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Lieutenant General John N. McLaughlin

Source:  UWMC Archives (

Lieutenant General John N. McLaughlin retired from the Marine Corps July l, l977.

General McLaughlin was born September 21, 1918, and grew up in Savannah, Ga. (Note Added By Billy Walker: “He graduated from Benedictine Military School in Savannah GA in 1936”.) After graduating from Emory University in June, 1941, he was commissioned a second lieutenant in the Marine Corps, upon completion of the officer Candidate's School.

His first assignment was with the First Battalion, Fifth Marines, First Marine Division, which embarked for the Pacific in May 1942, and he participated in operations at Guadalcanal, New Britain and the Palau Islands. He was promoted to first lieutenant in October 1942, and to captain in February 1943. He was awarded the Silver Star Medal for gallantry while leading an assault company of the First Battalion ashore at Peleliu, in September 1944.

Returning to the United States in December 1944, he was assigned to the Marine Corps Schools, Quantico, Va. He was promoted to major in February 1945, and after completing the Infantry School, Fort Benning, Ga., in June 1948, served with the Amphibious Training command, in Coronado, Calif.

In July 1950, General McLaughlin was assigned as advisor, Fifth Cavalry Regiment, for an amphibious landing at Pohang Dong, Korea, and later Assistant G-3, X Corps Headquarters, U. S. Army, also in Korea. He was captured by the Chinese Communists at Chosin Reservoir, North Korea, and remained a prisoner for almost three years. Following his liberation in September 1953, he was awarded the Legion of Merit for exceptionally meritorious conduct while held Prisoner. He was promoted to lieutenant colonel in December 1953 with date of rank from July 1951.

General McLaughlin then served in various capacities at Marine Corps Schools, Quantico. In September 1956, he became Commanding Officer, First Battalion, Fifth Marines, and three years later was promoted to colonel and served as Fleet Marine Officer on the staff of the Commander, Sixth Fleet, in the Mediterranean.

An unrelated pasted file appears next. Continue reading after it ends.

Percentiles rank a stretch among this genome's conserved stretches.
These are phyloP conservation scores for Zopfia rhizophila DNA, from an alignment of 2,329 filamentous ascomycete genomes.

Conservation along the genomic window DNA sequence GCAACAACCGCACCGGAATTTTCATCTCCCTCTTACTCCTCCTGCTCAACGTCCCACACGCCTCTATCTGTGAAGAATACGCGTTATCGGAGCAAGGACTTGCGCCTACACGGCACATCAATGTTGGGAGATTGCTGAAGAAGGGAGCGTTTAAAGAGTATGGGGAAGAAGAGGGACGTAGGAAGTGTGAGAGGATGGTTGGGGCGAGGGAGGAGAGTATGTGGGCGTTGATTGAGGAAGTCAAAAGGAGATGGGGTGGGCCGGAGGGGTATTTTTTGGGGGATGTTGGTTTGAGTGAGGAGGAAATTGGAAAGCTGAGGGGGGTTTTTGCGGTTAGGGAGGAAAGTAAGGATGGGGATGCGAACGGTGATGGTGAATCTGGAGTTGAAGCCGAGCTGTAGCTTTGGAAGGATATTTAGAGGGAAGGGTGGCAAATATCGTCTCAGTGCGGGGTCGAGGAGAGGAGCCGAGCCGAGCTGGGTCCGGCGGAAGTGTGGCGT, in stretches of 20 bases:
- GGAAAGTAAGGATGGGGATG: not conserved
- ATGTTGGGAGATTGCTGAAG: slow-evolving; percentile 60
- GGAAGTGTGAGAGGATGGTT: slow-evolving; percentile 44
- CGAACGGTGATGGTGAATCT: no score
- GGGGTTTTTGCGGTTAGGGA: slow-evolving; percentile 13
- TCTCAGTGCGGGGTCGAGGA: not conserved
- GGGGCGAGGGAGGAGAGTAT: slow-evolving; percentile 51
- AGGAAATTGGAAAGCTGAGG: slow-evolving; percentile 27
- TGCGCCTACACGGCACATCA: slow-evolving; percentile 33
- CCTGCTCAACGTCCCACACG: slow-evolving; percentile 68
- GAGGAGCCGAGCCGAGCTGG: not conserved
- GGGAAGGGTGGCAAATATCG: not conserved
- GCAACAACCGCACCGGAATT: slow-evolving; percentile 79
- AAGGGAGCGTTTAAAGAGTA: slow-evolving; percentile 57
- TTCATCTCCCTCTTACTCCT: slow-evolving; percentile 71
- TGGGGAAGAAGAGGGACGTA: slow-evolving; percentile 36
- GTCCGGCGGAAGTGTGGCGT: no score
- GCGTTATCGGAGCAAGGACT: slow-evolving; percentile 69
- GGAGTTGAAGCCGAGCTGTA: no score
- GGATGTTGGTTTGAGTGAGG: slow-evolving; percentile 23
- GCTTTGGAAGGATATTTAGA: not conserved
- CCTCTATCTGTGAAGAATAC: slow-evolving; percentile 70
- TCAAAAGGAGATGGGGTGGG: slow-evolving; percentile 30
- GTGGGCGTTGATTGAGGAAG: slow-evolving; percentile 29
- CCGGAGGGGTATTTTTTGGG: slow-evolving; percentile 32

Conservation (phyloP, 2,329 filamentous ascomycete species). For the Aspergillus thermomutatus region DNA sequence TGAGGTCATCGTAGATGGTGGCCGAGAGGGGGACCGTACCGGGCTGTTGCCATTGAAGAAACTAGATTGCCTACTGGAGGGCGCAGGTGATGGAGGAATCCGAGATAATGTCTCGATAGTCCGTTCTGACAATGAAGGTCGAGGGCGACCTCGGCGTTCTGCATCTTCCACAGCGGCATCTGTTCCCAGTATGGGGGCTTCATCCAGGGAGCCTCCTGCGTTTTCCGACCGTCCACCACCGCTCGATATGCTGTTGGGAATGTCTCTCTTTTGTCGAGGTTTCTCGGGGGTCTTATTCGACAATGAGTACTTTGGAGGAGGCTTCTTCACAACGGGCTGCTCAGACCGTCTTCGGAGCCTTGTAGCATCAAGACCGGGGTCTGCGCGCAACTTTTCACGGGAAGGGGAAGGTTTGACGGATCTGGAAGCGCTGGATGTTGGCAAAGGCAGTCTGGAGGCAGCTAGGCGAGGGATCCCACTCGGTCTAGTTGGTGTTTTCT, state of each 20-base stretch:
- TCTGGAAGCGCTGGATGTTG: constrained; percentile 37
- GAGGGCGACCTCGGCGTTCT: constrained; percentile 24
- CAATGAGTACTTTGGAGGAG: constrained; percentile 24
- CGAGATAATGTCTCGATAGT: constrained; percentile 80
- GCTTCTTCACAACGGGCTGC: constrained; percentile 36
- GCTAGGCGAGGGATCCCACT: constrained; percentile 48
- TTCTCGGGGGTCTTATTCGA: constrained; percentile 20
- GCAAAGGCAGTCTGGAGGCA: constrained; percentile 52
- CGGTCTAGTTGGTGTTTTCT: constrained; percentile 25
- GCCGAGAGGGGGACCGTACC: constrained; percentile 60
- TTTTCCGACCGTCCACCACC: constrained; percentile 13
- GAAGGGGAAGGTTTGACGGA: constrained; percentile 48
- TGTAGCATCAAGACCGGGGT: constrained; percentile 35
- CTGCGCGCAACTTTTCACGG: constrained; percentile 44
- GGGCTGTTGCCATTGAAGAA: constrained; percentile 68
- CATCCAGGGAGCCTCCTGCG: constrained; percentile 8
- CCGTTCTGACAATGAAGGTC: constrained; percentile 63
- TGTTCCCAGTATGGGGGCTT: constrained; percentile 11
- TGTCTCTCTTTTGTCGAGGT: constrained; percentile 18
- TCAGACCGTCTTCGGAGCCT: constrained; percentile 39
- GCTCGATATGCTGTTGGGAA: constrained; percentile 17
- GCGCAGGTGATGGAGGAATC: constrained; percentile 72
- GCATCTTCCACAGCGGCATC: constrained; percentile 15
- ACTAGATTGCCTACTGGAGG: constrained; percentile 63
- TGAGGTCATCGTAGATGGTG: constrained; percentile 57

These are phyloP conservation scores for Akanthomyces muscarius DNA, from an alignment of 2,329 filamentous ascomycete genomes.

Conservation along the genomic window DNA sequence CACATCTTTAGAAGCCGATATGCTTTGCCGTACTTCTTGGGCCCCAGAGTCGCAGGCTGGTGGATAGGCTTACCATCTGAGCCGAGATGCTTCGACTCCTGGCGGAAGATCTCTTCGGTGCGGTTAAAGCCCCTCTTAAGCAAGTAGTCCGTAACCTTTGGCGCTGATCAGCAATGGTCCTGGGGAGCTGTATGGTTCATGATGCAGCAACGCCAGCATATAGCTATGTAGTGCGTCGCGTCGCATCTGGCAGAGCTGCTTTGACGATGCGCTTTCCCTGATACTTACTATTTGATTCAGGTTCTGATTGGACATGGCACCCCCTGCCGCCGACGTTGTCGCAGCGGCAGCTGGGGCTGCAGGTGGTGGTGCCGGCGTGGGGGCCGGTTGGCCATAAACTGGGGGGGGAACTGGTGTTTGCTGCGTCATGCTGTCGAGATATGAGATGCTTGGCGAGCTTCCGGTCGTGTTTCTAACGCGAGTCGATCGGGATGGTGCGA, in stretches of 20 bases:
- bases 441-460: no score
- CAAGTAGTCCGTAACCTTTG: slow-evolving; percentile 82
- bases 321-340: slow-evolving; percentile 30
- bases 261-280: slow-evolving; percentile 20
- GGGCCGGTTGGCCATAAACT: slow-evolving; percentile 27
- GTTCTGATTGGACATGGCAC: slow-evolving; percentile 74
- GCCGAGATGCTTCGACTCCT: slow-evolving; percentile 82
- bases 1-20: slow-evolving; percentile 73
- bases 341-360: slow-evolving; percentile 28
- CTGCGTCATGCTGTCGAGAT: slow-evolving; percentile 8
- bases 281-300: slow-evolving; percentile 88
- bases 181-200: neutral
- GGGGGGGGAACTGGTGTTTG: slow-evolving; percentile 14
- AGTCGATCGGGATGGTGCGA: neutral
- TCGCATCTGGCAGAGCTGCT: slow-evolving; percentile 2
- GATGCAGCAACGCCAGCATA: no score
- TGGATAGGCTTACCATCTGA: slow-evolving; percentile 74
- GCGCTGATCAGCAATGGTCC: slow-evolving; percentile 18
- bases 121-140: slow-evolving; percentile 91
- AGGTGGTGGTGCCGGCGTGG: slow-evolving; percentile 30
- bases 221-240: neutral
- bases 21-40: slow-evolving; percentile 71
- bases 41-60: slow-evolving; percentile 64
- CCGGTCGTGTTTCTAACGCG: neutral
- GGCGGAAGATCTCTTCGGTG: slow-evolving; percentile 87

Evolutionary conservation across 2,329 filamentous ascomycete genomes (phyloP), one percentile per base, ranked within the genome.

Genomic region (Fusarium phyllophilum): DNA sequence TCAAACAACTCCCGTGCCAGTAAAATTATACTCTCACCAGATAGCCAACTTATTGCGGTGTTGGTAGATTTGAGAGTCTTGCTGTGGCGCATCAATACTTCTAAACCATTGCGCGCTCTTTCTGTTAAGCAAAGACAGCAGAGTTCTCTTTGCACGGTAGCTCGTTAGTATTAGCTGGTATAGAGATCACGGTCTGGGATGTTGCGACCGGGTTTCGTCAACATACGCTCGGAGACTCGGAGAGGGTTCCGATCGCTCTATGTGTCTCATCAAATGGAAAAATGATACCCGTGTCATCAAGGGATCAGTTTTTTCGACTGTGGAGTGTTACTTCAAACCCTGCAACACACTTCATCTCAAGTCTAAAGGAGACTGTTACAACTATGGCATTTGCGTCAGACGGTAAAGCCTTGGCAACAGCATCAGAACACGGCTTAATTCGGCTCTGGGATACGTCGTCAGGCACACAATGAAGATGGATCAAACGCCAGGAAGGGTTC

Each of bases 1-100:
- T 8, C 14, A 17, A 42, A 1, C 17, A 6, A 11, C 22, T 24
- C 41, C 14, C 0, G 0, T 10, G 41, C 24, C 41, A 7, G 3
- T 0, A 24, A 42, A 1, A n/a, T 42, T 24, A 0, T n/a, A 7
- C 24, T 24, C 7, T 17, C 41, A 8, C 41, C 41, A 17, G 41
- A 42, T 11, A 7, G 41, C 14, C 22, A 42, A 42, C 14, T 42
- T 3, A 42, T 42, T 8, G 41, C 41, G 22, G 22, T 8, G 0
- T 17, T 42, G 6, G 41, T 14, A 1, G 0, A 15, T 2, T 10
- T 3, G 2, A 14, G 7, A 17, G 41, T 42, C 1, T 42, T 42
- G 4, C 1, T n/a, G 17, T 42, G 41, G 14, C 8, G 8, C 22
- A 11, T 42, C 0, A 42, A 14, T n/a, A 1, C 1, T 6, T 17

In 1961, General McLaughlin was assigned as the Marine Corps Aide to the Under Secretary of the Navy, and in 1963 became the Marine Corps Liaison Officer to the Chief of Naval Operations.

Following graduation from the National War College in Washington, D.C., and obtaining a Master's Degree in International Affairs at George Washington University in July 1965, he became the Commanding Officer of the Sixth Marines, Second Marine Division, and subsequently Chief of Staff of that Division.

After his promotion to brigadier general on January 10, 1967, he was assigned to the United States Strike Command, where he served as Deputy J-5, Plans, and earned a gold star in lieu of a second Legion of Merit.

General McLaughlin became Assistant Division Commander, First Marine Division, February 18, 1968, at Danang, South Vietnam, and served in that capacity until May 25, 1968. Additionally, from April 7 until May 23, he was Commanding General, Task Force "X-Ray" at Phu Bai, South Vietnam.

General McLaughlin was then transferred to the staff of the Military Assistance Command, Vietnam, located in Saigon, where he served as Deputy J-3, Operations. He served in this capacity until August 1969. For service in Vietnam, he earned the Distinguished Service Medal and three Vietnamese personal decorations.